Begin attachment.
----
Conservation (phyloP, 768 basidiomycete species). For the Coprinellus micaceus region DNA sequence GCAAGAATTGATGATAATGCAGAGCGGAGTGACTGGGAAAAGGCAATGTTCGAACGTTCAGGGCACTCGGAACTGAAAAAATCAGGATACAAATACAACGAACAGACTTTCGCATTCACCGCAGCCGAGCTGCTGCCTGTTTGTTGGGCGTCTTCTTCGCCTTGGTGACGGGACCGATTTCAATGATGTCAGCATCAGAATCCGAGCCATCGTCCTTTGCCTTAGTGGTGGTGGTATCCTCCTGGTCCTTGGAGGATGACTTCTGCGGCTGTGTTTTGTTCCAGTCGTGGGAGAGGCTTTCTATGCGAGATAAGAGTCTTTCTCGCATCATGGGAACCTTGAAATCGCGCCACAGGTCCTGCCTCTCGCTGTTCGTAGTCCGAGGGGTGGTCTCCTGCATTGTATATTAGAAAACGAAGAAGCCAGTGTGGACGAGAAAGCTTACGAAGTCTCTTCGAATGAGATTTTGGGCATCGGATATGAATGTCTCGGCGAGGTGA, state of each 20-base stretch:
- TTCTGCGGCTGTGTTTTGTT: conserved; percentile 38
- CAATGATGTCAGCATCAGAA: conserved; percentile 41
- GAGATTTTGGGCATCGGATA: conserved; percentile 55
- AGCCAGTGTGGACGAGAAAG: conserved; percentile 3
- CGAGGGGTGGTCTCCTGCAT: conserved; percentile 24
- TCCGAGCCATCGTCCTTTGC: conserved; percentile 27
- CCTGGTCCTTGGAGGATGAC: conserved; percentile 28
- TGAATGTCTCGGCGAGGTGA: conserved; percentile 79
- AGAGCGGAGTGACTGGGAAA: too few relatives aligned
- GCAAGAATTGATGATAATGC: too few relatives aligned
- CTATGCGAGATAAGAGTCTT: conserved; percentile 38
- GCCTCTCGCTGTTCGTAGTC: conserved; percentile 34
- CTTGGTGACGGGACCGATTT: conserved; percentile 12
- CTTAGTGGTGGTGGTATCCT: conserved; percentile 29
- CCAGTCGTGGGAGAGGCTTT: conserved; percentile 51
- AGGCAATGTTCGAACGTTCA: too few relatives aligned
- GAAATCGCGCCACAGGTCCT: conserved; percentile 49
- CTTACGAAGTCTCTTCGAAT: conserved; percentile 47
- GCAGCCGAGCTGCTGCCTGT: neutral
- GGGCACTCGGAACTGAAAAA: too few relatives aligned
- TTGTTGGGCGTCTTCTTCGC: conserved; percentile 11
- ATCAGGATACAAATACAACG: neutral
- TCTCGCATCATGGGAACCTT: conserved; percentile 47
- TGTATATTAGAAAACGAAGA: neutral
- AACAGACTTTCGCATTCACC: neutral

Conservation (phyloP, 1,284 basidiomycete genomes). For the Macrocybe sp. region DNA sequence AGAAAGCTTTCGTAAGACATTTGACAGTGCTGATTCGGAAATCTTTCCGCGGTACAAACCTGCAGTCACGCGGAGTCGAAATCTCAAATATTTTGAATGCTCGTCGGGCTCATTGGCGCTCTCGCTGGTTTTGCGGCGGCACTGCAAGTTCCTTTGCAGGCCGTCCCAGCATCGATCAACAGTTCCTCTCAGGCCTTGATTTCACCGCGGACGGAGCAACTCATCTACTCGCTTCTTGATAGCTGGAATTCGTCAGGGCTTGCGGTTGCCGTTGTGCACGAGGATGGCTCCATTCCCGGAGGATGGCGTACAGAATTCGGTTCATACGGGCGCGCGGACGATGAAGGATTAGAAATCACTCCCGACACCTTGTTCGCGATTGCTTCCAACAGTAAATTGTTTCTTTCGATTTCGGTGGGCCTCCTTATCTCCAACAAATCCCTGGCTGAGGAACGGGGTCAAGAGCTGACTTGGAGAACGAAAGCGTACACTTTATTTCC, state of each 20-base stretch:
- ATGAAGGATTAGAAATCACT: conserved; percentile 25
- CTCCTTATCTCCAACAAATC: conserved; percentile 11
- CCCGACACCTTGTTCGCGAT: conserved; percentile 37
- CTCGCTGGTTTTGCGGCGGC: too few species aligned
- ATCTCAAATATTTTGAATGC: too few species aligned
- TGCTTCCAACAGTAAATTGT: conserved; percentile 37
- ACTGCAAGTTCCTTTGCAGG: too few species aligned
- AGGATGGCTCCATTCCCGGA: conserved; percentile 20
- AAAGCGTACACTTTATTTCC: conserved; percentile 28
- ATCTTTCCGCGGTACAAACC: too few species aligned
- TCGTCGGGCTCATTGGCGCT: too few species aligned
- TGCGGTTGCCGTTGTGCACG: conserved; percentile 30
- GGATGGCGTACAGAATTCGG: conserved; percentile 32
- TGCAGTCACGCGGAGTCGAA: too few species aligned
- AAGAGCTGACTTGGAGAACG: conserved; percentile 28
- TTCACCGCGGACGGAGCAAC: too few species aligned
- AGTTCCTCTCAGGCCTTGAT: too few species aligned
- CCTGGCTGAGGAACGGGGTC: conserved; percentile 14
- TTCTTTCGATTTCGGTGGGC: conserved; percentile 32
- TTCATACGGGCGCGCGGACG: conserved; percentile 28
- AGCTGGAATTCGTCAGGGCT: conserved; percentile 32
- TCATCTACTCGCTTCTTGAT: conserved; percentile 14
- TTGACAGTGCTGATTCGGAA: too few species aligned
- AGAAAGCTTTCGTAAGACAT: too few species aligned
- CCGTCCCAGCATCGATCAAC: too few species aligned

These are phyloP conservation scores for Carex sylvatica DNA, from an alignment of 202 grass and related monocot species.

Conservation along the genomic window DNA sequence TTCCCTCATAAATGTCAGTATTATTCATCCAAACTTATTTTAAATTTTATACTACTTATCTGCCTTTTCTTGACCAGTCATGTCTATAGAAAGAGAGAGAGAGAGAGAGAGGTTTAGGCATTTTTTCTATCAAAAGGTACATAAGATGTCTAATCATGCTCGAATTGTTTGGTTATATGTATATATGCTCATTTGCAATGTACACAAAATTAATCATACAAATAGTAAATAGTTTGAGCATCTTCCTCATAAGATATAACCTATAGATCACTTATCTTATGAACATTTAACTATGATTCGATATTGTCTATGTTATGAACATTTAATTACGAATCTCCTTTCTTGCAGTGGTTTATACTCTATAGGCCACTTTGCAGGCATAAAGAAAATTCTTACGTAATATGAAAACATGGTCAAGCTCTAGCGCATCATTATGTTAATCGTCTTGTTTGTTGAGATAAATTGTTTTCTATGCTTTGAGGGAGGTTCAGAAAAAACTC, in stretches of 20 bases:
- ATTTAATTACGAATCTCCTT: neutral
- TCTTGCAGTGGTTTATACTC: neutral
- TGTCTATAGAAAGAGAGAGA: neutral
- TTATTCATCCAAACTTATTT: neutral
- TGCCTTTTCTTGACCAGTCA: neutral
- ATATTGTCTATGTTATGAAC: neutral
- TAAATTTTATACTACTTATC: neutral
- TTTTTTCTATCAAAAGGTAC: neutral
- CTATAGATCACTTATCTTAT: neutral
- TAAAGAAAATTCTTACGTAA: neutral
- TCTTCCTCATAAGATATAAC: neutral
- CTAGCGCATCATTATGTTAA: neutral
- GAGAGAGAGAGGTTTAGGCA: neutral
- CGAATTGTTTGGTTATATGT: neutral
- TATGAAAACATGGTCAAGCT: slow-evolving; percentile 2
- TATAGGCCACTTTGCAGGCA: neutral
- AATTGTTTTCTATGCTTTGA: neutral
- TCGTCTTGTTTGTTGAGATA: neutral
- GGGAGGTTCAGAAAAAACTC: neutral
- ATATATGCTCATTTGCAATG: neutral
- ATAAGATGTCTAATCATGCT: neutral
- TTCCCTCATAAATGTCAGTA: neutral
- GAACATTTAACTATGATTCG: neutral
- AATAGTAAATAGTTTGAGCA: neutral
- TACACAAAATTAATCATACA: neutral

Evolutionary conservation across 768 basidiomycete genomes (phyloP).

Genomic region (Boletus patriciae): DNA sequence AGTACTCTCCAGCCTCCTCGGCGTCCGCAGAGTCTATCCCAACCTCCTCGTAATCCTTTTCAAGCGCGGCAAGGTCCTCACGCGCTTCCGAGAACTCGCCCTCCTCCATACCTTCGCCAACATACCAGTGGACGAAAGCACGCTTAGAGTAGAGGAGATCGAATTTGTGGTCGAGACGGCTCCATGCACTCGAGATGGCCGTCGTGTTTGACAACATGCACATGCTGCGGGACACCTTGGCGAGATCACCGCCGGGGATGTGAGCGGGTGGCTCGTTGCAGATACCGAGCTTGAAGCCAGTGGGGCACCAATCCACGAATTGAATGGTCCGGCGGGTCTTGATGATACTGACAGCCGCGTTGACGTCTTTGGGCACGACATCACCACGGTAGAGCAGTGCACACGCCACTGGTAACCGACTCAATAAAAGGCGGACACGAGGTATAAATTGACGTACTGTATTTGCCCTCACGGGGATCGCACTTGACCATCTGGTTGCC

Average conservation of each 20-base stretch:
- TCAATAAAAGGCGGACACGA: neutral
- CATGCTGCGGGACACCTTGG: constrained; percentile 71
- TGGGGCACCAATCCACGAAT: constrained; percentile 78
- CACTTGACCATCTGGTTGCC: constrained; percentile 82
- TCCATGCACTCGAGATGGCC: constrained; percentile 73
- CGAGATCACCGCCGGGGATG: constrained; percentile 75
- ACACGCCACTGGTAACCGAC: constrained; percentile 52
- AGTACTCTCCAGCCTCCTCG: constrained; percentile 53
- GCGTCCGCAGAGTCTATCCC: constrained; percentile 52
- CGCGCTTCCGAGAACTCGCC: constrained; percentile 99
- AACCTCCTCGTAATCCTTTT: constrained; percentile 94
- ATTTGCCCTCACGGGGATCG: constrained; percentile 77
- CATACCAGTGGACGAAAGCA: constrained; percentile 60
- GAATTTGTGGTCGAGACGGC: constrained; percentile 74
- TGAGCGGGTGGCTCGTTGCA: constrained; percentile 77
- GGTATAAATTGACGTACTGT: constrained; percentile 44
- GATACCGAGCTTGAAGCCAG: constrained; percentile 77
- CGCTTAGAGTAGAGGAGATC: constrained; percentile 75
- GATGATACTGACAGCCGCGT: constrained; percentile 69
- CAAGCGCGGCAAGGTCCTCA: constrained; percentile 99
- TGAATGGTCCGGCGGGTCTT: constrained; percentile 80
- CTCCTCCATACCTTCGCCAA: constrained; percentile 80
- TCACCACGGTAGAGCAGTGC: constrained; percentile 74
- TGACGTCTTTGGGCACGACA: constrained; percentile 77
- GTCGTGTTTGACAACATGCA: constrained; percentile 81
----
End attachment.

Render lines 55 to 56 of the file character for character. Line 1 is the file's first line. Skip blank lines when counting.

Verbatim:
- ATTTAATTACGAATCTCCTT: neutral
- TCTTGCAGTGGTTTATACTC: neutral